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Standards-based assessment and Instruction

NCTM

The following excerpts were documented by the National Council for the Teachers of Mathematics and can be found in the publication, "Principles and Standards for School Mathematics" on pages 60-268.

National Council of Teachers of Mathematics. Principles and Standards for School Mathematics. Third Printing ed. Reston: The National Council of Teachers of Mathematics, Inc, 2003.

"Students who have opportunities, encouragement, and support for speaking, writing, reading and listening in mathematics classes reap dual benefits: They communicate to learn mathematics and they learn to communicate mathematically." p. 60

"Writing in mathematics can also help students consolidate their thinking because it requires them to reflect on their work and clarify their thoughts about the ideas developed in the lesson. Later, they may find it helpful to reread the record of their own thoughts." p. 61

"Written communication should be nurtured...Students begin school with few writing skills. In the primary grades, they may rely on other means, such as drawing pictures, to communicate. Gradually they will also write words and sentences. In grades 3-5, students can work on sequencing ideas and adding details and their writing will become more elaborate. In the middle grades, they should become more explicit about basing their writing on a sense of audience and purpose. For some purposes it will be appropriate for some students to describe their thinking informally, using ordinary language and sketches, but they should also learn to communicate in more-formal mathematical ways, using conventional mathematical terminology through the middle grades and into high school." p. 62

"The process of learning to write mathematically is similar to that of learning to write in any genre. Practice, with guidance, is important. So is attention to the specifics of mathematical argument, including the use an special meanings of mathematical language and the representations and standards of explanation and proof." p. 62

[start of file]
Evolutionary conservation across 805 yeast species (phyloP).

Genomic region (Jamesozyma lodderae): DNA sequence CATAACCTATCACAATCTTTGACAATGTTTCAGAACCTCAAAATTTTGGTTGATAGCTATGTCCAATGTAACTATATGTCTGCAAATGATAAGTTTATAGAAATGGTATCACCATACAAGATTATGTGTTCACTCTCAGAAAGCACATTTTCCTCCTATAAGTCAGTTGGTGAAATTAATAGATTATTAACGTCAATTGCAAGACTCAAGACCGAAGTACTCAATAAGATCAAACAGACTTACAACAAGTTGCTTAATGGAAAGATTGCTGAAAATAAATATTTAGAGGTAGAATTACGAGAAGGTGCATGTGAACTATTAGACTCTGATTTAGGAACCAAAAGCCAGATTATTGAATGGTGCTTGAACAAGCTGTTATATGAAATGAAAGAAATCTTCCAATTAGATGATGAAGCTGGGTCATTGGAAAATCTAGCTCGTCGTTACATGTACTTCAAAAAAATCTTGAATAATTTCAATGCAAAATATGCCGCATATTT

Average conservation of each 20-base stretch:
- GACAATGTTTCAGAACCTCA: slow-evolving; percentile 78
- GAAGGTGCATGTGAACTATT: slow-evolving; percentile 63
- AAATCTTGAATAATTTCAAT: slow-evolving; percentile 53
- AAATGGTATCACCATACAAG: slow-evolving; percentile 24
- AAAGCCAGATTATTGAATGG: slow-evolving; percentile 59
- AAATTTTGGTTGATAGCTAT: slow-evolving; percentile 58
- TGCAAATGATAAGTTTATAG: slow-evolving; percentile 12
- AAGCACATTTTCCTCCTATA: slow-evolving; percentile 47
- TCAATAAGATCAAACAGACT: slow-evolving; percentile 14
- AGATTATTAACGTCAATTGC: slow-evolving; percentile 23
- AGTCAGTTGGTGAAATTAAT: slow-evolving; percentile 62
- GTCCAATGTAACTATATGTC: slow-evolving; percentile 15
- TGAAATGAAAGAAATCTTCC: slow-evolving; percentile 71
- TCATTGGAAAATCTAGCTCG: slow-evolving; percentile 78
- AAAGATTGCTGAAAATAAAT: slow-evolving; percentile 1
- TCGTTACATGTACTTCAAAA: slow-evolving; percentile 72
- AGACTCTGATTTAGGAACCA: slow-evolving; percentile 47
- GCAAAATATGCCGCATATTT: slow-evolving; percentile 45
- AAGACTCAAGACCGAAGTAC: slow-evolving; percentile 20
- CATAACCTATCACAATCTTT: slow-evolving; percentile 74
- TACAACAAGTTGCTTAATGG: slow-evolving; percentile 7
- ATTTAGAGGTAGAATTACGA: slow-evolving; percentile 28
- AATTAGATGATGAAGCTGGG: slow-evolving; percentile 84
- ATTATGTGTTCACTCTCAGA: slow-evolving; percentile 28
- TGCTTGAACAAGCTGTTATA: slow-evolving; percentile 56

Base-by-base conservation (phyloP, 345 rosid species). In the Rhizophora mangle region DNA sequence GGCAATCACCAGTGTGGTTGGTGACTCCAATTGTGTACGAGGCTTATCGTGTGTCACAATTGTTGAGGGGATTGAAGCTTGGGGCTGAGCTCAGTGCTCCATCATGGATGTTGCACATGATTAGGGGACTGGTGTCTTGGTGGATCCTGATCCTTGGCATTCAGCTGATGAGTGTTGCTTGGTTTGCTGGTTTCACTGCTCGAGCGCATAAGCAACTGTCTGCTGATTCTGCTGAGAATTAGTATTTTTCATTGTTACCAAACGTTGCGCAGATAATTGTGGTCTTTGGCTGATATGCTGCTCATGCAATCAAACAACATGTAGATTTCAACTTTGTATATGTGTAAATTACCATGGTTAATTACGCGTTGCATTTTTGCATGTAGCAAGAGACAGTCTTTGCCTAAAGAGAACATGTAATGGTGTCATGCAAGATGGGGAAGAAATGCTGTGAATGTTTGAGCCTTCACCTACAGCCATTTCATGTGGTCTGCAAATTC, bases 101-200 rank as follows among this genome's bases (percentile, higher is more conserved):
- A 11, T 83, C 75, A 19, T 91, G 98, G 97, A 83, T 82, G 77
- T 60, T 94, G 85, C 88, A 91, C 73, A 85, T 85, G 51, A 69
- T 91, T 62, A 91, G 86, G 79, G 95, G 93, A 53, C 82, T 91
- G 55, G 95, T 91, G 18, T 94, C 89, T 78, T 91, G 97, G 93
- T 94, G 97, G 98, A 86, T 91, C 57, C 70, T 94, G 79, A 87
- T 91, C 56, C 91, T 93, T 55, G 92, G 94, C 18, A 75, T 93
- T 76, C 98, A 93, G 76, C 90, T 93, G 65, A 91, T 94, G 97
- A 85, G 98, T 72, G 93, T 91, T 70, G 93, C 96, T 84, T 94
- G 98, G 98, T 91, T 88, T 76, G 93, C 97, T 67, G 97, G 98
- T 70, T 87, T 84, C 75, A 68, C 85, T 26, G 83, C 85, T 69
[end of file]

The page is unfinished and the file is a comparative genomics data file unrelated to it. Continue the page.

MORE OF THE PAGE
"Examining and discussing both exemplary and problematic pieces of mathematic writing can be beneficial at all levels." p. 62

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K-2

"Communicating about mathematical ideas is a way for students to articulate, clarify, organize, and consolidate their thinking." p.128

"When students struggle to communicate ideas clearly, they develop a better understanding of their own thinking." p.129

Throughout the early years, students should have daily opportunities to talk and write about mathematics." p.128

"Young students' abilities to talk and listen are usually more advanced than their abilities to read and write, especially in the early years of this grade band. Therefore, teachers must be diligent in providing experiences that allow varied forms of communication as a natural component of mathematics classes..." p.130

3-5

"Their writing should be more coherent than in earlier grades, and their increasing mathematical vocabulary can be used along with everyday language to explain concepts. ....students' descriptions of problem-solving strategies and reasoning should become more detailed and coherent." p. 194

"Teachers also need to provide students with assistance in writing about mathematical concepts. They should expect students' writing to be correct, complete, coherent, and clear. Especially in the beginning, teachers need to send writing back for revision." p.198-99

6-8

"Each student should be expected not only to present and explain the strategy he or she used to solve a problem but also to analyze, compare, and contrast the meaningfulness, efficiency, and elegance of a variety of strategies. Explanations should include mathematical arguments and rationales, not just procedural descriptions or summaries." p. 268

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Exemplars math problems and rubrics have been available to Amphitheater teachers since 1998. The materials were distributed through our District Math Team. Each school received information and explanations from their site leader. Classes covering the use of problems and the rubrics were also included in the district professional development program. In addition, the District Math Specialist provided in-service to individual schools.

Rosemary Beck

Math Resource Teacher

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